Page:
Three days after the World Bank changed the status on funding to the tune of $300 million to the Amaravati Sustainable Infrastructure and Institutional Development Project to `Dropped’, the Andhra Pradesh government says it does not mean the end of relations between the state and the World Bank.
Sources in the Government of Andhra Pradesh have told Filter Kaapi that the World Bank has “given enough indications pointing at compensating the dropped loan for Amaravati to other sectors and that there is every possibility of an increase in the quantum of aid”. In specific terms, the government says the World Bank has conveyed to a senior official in the Chief Minister’s office that it should apply for loan for an urban utilisation project.
This is in sync with what the Andhra Pradesh government special representative in Delhi, Vijayasai Reddy had told Filter Kaapi on Friday. He had said “we can always make a fresh application (for a loan).”
According to an official of the World Bank, the decision to drop the proposal to fund Amaravati was taken “because the Centre withdrew Andhra Pradesh’s application”. The YSRCP government believes this was because the Bank reportedly wanted to conduct a detailed probe into allegations of irregularities in the proposed capital project, something the Centre could not allow.
In October 2015, Prime Minister Narendra Modi laid the foundation stone for Amaravati (pic above). Exactly a year later, the then chief minister Chandrababu Naidu sent a proposal to the Centre seeking World Bank loan for the Amaravati Sustainable Infrastructure and Institutional Development Project. While the World Bank’s share in the project was to be Rs 2100 crore, the Asian Infrastructure Investment Bank (AIIB) was to lend Rs 1400 crore while the state government was to raise the remaining Rs 1500 crore.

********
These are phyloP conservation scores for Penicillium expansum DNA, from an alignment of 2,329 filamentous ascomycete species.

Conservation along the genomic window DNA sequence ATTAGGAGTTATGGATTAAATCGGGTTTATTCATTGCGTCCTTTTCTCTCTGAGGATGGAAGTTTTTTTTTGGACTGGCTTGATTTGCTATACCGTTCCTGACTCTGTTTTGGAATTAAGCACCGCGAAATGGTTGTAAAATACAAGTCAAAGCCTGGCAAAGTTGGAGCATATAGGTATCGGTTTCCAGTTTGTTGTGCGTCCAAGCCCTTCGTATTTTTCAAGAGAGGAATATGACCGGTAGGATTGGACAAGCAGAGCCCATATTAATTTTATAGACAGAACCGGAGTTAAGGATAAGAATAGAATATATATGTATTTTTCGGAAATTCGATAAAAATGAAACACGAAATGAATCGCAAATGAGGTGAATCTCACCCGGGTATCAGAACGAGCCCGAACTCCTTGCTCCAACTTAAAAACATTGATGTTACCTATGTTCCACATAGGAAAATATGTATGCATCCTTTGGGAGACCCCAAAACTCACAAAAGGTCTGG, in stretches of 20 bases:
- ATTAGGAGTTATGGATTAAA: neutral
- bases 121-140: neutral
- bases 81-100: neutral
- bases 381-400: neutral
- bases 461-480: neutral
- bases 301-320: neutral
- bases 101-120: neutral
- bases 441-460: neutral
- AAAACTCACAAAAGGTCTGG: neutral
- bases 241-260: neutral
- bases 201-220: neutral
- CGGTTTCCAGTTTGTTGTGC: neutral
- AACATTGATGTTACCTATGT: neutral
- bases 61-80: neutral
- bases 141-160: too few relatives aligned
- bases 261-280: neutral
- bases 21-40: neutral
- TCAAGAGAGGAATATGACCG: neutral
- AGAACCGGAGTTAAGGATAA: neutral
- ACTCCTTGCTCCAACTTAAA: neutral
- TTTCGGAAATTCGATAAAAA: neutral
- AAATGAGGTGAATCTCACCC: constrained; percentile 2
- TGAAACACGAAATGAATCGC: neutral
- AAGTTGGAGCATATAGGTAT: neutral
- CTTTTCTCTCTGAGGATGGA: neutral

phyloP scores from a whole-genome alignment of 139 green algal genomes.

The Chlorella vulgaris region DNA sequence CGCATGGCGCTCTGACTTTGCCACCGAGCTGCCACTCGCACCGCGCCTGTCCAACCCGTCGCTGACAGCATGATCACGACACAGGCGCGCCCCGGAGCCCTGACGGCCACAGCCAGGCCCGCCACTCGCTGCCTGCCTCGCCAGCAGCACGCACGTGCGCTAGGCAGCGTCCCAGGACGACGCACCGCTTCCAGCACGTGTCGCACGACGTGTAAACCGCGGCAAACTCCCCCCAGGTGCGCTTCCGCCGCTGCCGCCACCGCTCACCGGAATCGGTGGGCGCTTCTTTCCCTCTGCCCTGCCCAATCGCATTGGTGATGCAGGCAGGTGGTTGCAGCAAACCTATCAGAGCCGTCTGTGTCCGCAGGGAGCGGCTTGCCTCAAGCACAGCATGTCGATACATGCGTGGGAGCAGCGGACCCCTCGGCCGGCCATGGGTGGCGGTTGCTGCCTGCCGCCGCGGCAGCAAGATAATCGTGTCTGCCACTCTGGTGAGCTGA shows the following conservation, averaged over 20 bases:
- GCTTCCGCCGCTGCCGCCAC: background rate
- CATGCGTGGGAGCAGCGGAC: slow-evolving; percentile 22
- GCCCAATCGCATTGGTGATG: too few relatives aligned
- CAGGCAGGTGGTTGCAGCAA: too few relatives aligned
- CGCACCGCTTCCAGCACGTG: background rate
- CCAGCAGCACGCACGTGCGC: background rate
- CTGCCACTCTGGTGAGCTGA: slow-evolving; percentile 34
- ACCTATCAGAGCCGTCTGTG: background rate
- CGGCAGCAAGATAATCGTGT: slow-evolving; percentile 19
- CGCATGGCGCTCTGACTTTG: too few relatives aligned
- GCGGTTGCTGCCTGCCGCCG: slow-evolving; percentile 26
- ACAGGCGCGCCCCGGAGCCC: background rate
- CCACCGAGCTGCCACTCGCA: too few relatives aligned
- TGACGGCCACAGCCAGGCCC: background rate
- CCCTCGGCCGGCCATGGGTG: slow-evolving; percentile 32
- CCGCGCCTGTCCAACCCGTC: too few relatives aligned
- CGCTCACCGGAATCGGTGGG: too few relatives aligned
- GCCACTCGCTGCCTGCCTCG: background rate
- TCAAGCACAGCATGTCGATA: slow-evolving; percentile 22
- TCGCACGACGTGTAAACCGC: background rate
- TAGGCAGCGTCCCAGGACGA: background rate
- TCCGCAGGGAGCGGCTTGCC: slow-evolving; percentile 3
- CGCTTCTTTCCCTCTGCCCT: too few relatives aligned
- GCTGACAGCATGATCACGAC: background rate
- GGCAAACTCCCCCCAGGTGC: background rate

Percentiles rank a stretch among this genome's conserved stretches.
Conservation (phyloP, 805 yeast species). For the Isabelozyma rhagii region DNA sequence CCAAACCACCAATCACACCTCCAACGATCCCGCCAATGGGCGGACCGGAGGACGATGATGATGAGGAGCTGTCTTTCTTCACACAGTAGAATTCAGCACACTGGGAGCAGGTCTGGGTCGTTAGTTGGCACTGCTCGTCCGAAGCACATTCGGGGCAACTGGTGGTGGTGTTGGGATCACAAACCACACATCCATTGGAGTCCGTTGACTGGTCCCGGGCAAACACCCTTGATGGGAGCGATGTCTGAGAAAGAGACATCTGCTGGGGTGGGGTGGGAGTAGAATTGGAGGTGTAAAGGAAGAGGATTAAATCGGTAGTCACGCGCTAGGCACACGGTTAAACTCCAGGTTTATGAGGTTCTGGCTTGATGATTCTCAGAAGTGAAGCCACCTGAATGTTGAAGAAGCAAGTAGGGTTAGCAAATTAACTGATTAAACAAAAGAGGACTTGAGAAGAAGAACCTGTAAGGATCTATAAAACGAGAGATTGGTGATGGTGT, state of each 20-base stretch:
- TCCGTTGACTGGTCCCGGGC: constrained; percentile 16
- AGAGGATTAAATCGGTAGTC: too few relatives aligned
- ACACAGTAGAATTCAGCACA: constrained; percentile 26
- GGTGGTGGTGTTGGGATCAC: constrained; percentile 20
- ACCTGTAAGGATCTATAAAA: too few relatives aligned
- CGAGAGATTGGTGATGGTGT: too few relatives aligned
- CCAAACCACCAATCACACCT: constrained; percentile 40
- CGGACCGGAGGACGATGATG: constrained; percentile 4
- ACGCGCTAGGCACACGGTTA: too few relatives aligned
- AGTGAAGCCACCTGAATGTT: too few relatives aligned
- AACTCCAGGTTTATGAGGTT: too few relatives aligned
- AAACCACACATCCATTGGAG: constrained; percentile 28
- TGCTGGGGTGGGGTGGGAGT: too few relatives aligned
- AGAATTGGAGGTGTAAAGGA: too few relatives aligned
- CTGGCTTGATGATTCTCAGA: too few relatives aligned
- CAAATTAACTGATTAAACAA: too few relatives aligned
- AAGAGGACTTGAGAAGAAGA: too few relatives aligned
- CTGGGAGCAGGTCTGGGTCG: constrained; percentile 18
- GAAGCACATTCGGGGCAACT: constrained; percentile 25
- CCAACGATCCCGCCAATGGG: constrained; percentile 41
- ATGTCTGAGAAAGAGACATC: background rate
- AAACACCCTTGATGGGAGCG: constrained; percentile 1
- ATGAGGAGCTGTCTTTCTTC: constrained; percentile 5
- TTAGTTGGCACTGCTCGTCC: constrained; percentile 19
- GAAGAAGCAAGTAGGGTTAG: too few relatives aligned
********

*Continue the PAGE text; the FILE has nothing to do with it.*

Meanwhile, the Jaganmohan Reddy regime that has appointed a cabinet sub-committee to conduct its independent probe into Amaravati says the previous Telugu Desam government had invited tenders for infrastructure development even before the World Bank loan details were finalised. It says Rs 1872 crore was allotted to lay 92 km road and Rs 947 crore was allotted for other minor works.
According to sources in the Andhra Pradesh government, a team of the World Bank that toured the proposed capital city region in mid-September 2017 reportedly found fault with the tender process which it believed was loaded in favour of contractors. The team interacted with the farmers who were forced to give up their land, often under police pressure and was not comfortable with the manner in which a multi-crop fertile land was being sacrificed to encourage “real estate mercantile activity” (independently corroborated by this reporter when he toured the villages in October 2015).
Environmentalists also had raised objections related to violations, changing the course of River Krishna and the loss of livelihood for agriculture workers. The National Green Tribunal had been approached independently to stop the capital project.
The Jaganmohan Reddy government is now keen on getting funds for its Navratna scheme which focus on social welfare with specific emphasis on sectors like education and health. The World Bank has already extended a $328 million support to Andhra Pradesh’s health sector for which the agreement was signed on 27 June. The Bank’s overall support to the state is worth over $ 1 billion covering the agriculture, health, energy and disaster management sectors.
Categories: Andhra Pradesh